7 Ways to Improve Your Credit Score Fast
The benefits of having a good credit score are many: you can borrow money at lower interest rates, your loan requests are more likely to be approved than denied, and also you can get great deals on credit cards. And these are only a few reasons to maintain a credit score of 750 or above. If you currently have bad credit, don't worry. All is not lost, yet.
There are several steps that you can take to improve your credit score and enjoy the amazing benefits mentioned above. Read ahead to find out how to make your awful credit score great once more:
1. Pay Bills on Time
Essentially, your credit score indicates what sort of a borrower you are and how good your financial habits are. If you are late on certain bill payments, or if you are often charged extra for missed payments, these end up being reported as delinquencies on your credit report. Delinquencies certainly hurt your overall credit score. About 35 percent of a FICO score is made up of payment history. That's right; missing a bill because of absentmindedness can have serious consequences. Therefore, pay all your bills on time. Better yet, automate payments, so a silly mistake doesn't end up costing you later.
2. Reduce Your Overall Debt
Your debt certainly is reflected in your credit score, but not in a good way. Debt itself does not necessarily bring down your credit score, but if the debt keeps increasing or remains intact, it will. Therefore, take steps to reduce the amount of debt you have. Pay off high-interest loans first, as these are the most likely to sink you further into debt. Also, if you have small loans that you can pay off in two or three months, do so before tackling heftier, long-term debts.
3. Keep Credit Card Balance Low
Nothing hurts your credit score more than credit card debt. Therefore, make sure you pay those credit card bills each month. Keep the balance low on all your credit cards as a rule. Don't move your credit card debt around by getting more cards, for example. Paying down the balance on credit cards, even slowly, is the best and only way to keep you credit score afloat. If you are forgetful, ask the bank to send you reminders or automate payments so you don't miss payments and make the situation worse.
4. Check Your Credit Report for Errors
Credit reports are not at all error-free. In fact, most credit reports contain a number of factual errors and even incorrect credit scores. Therefore, often check your credit report and score to make sure that your personal information, bank account information and the number of cards listed are correct. Check the debts listed and make sure these are yours only. Credit bureaus are known to have identities mixed up to the extent to proclaim alive people dead. So, don't assume that everything in your credit report is accurate and up to date. If you spot something wrong, immediately report it and haggle the bureau until they fix it.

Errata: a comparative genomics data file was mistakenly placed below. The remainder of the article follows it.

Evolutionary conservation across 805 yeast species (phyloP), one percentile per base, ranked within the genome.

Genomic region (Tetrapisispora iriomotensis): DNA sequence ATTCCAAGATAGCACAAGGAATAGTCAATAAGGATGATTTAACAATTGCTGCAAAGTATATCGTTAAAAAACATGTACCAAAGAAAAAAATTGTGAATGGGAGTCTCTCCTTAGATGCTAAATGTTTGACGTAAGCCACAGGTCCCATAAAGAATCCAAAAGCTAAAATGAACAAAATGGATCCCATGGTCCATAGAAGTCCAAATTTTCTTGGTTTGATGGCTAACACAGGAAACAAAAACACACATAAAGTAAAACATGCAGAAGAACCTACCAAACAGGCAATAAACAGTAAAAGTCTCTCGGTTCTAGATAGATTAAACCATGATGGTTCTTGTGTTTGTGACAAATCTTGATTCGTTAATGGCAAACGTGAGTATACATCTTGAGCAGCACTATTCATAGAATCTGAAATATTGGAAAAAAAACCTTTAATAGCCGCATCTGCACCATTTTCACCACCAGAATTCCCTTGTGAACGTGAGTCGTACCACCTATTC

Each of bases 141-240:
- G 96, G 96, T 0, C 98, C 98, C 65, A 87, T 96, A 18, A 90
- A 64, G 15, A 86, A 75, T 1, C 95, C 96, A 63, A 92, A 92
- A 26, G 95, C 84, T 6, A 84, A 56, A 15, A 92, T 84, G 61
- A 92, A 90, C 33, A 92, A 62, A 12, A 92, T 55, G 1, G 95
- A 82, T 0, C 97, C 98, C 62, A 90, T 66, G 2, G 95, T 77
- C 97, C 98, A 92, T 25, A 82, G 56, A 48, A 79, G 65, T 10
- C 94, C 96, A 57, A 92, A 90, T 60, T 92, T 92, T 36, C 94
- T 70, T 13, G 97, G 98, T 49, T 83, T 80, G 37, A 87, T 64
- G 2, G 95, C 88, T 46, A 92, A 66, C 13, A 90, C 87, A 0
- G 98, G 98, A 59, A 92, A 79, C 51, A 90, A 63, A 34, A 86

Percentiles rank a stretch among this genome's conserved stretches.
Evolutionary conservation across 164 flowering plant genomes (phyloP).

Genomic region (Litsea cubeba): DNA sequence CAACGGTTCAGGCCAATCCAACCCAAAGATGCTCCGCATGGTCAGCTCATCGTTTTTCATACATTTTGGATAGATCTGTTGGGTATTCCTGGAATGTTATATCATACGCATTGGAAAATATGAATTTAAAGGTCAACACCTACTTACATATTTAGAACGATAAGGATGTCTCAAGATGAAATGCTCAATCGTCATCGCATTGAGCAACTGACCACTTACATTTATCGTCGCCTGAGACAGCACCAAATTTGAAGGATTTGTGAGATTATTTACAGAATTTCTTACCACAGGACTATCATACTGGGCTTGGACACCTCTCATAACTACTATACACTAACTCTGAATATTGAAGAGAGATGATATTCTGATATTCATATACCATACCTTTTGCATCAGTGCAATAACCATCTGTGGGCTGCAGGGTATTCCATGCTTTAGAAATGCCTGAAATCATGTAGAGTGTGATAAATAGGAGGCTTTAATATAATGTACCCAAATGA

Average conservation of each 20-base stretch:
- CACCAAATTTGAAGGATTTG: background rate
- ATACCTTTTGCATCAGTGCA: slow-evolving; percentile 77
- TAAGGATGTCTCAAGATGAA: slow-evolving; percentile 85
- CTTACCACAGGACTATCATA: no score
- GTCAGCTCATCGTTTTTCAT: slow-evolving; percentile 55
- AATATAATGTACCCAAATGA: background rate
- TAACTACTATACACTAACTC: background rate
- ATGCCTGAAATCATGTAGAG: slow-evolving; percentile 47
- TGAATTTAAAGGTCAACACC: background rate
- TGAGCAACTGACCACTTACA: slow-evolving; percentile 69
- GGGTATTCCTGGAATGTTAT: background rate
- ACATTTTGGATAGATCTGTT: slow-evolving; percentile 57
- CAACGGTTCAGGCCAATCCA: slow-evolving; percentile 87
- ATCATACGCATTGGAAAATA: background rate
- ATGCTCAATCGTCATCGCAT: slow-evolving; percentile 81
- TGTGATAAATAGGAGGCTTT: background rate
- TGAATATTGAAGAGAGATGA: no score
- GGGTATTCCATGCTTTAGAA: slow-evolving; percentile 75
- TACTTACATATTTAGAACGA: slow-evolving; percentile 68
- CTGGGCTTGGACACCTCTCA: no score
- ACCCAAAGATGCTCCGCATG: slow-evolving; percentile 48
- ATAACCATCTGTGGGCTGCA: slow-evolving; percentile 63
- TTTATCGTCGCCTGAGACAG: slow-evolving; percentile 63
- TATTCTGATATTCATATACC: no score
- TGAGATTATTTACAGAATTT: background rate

5. Stop Cancelling Credit Cards
Credit agencies devaluate your score if you keep cancelling your credit cards. When you cancel a credit card, it causes your overall credit to drop, which credit bureaus assess as a sign of bad credit. So, it's in your best interest to keep all your cards active. You can lower the limit of an existing card or use it exclusively for essential payments as alternatives to cancelling. Also, cancelled cards do not entirely disappear out of credit reports for several years anyway.
6. Avoid Maxing Out Credit Cards
Maxing out your credit cards is one of the most common ways people end up ruining their credit scores. Therefore, talk to you bank and set credit limits high enough to avoid maxing out or getting close to the limit, which is just as bad. You should ideally underuse your credit cards to maintain a good score, as overusing and cancelling credit cards both hurt credit scores.
7. Don't Try to Get Rid of Old Debt That's already been Paid
You might think that any debt is bad for your credit score. It's not. If you have old debts that have been paid already, don't bother trying to expunge the records. Paid debts are a good thing and they reflect well on your credit score. Ultimately, creditors want to see customers who can repay borrowed money, so what better way to indicate a good borrower than settled debts?
As you can see, improving your credit score is not impossible. Remember to pay your bills on time, make an effort to reduce overall debt, use your credit cards wisely and your credit score will be fine. Also, don't obsess too much over your credit score. Bad credit is not the end of your life after all.